Schwab’s idea was to create a world-class, 18-hole course and a clubhouse that felt like a national park lodge, something that fit in with the grandeur of its surroundings. “I had never worked with [golf course architect] Tom Fazio before, but it was a pleasure to have him involved,” he says. “Visiting the ranch, it was clear we had to create a course and facilities that celebrated its location. We decided to keep the course itself clear of any houses, so the majesty of the place was intact for all 18 holes. I wanted the Big Sky experience, every step of the course. There is a vista at every tee. The 3rd hole, a 356-yard par four, looks straight out at the jagged peaks of the Bitterroot Mountains.”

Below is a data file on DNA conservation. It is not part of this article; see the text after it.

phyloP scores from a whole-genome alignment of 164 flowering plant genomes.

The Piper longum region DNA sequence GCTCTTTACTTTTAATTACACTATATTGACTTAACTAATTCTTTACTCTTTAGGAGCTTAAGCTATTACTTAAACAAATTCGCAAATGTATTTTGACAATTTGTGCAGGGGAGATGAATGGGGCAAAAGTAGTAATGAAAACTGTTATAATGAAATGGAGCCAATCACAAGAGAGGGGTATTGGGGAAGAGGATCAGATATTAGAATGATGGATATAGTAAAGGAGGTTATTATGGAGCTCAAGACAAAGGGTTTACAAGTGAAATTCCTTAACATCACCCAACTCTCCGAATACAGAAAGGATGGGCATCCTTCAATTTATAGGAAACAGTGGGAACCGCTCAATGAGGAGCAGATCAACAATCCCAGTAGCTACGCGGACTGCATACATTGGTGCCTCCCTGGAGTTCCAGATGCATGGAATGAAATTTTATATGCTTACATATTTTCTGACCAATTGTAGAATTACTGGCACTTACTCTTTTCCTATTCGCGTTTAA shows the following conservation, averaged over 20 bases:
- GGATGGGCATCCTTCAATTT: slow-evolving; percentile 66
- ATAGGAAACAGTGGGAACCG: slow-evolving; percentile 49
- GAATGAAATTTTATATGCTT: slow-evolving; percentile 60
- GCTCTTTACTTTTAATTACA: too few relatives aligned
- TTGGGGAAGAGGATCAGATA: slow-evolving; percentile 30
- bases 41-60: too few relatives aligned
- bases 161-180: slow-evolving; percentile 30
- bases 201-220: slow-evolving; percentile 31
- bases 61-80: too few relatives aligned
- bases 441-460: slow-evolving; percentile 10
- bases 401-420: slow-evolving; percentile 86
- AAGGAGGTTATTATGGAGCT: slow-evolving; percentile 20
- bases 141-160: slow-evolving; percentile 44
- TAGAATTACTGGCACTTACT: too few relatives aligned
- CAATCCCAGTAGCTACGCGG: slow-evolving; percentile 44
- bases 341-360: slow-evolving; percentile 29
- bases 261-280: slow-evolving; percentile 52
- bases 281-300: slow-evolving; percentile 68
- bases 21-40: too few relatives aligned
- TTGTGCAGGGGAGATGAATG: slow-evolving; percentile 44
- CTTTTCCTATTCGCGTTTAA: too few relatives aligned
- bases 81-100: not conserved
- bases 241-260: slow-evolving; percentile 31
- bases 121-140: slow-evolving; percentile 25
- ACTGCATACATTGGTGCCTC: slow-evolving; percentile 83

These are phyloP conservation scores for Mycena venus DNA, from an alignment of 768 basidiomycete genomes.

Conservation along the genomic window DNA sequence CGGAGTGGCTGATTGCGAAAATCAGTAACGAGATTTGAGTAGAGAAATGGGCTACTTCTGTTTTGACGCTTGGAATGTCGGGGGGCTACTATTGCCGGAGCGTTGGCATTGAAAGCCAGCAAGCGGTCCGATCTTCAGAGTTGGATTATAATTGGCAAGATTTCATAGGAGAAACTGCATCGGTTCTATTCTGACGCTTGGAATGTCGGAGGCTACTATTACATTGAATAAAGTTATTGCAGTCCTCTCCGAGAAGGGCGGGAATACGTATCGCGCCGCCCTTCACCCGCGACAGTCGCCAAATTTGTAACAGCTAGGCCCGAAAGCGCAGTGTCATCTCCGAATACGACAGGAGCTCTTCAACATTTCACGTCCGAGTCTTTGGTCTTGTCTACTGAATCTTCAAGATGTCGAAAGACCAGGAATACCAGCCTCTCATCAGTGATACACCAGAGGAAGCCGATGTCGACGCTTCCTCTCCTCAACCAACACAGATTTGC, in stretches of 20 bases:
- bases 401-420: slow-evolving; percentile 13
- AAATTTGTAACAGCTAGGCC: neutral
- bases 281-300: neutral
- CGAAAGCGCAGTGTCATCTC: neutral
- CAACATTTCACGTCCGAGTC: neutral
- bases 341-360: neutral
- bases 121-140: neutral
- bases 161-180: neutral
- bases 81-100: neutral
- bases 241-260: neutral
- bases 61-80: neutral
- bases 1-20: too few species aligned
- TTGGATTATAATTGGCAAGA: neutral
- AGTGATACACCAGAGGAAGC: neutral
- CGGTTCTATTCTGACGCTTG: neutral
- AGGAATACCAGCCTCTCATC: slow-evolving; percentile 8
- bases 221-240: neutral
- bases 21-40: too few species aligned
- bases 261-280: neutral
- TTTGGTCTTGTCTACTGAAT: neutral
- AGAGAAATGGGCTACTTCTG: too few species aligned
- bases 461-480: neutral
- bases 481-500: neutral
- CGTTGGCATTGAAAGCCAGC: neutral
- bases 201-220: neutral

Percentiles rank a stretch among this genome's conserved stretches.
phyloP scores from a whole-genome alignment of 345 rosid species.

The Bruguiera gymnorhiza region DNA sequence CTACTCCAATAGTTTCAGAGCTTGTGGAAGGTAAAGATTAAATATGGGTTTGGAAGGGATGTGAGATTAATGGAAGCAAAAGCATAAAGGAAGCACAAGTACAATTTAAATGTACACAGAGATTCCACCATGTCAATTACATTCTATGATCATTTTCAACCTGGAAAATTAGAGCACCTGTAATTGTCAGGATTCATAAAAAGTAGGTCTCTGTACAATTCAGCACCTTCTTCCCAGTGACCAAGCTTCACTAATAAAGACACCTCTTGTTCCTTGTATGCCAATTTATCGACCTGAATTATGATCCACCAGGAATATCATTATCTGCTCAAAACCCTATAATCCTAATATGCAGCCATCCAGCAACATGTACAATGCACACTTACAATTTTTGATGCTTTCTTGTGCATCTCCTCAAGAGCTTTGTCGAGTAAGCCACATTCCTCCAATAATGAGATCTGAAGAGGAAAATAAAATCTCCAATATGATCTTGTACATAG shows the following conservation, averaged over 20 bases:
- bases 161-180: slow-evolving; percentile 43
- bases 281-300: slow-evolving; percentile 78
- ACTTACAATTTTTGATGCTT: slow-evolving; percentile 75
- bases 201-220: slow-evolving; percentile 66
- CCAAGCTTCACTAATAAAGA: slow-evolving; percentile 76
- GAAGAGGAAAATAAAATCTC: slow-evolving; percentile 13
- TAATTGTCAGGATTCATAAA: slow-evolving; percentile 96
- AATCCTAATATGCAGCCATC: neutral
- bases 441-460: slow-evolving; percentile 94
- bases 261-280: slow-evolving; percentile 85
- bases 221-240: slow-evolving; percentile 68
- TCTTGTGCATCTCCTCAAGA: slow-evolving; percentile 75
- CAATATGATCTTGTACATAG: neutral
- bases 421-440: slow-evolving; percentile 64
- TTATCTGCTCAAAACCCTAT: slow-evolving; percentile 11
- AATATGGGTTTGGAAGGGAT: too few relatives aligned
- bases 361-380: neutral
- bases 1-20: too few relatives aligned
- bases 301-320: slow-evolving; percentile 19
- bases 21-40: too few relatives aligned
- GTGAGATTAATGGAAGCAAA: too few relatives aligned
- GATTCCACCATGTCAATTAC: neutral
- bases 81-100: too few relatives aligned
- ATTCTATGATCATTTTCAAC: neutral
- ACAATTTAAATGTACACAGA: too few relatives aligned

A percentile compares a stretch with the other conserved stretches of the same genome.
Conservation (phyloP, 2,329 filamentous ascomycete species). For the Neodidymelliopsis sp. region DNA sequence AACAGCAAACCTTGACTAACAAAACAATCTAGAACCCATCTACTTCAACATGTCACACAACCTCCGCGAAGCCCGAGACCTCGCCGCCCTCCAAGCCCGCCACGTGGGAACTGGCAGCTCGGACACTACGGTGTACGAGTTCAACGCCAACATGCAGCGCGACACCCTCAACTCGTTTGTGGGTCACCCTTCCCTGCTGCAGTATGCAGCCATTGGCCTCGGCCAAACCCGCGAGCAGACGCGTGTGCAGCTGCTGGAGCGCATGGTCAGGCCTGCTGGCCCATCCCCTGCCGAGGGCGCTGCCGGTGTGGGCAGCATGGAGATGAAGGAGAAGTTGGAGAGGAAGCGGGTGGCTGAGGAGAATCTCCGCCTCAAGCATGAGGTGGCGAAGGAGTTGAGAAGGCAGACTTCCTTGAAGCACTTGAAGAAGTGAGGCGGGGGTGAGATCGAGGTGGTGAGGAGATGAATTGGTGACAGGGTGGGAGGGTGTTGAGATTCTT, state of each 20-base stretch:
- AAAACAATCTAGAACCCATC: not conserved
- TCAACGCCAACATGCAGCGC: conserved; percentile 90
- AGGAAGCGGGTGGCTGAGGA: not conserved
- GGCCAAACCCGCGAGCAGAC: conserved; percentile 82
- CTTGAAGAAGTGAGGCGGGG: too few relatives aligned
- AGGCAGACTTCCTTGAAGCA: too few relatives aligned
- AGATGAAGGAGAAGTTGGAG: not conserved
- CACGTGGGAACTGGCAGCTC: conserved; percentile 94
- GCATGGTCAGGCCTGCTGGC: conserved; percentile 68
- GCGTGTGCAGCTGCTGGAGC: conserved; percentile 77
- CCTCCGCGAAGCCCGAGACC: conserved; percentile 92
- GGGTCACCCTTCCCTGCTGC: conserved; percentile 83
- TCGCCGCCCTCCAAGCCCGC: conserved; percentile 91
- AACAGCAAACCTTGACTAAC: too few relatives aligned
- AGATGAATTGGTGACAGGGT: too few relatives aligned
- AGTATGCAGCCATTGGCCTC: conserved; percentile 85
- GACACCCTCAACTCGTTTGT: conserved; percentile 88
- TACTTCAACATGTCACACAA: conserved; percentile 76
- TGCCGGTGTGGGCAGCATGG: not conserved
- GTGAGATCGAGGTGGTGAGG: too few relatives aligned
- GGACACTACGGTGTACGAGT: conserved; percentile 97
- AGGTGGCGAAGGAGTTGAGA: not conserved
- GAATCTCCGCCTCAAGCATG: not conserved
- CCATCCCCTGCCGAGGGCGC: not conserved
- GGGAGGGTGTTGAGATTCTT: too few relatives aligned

The club’s golf course is intentionally clear of houses, in order to focus on and celebrate the area’s natural beauty.

The team broke ground in 1998 and finished the first phase in 1999. “Now 20 years later, it’s developed into a first-class club, with a large pool, great dining and staff, and fitness, equestrian, and shooting centers, all tucked against the foot of the Sapphires,” Schwab says. “Members have built Western-inspired homes and luxury cabins, there is access to miles of U.S. Forest Service land, and wildlife roams through the hills and valleys.”

The clubhouse’s Wine Room is where members and guests gather for a variety of activities, including tastings and holiday events.

In some ways, the Stock Farm Club worked out better than Schwab ever imagined. “When the idea first came about, I thought it would be a nice golf course with a few nice members to share it with,” Schwab says. “It turned into something much greater than that: a place that preserves the magic of this incredible region, and a community of friends that share a passion for it. All with that Bitterroot magic I felt the first day I came to visit back in 1980.”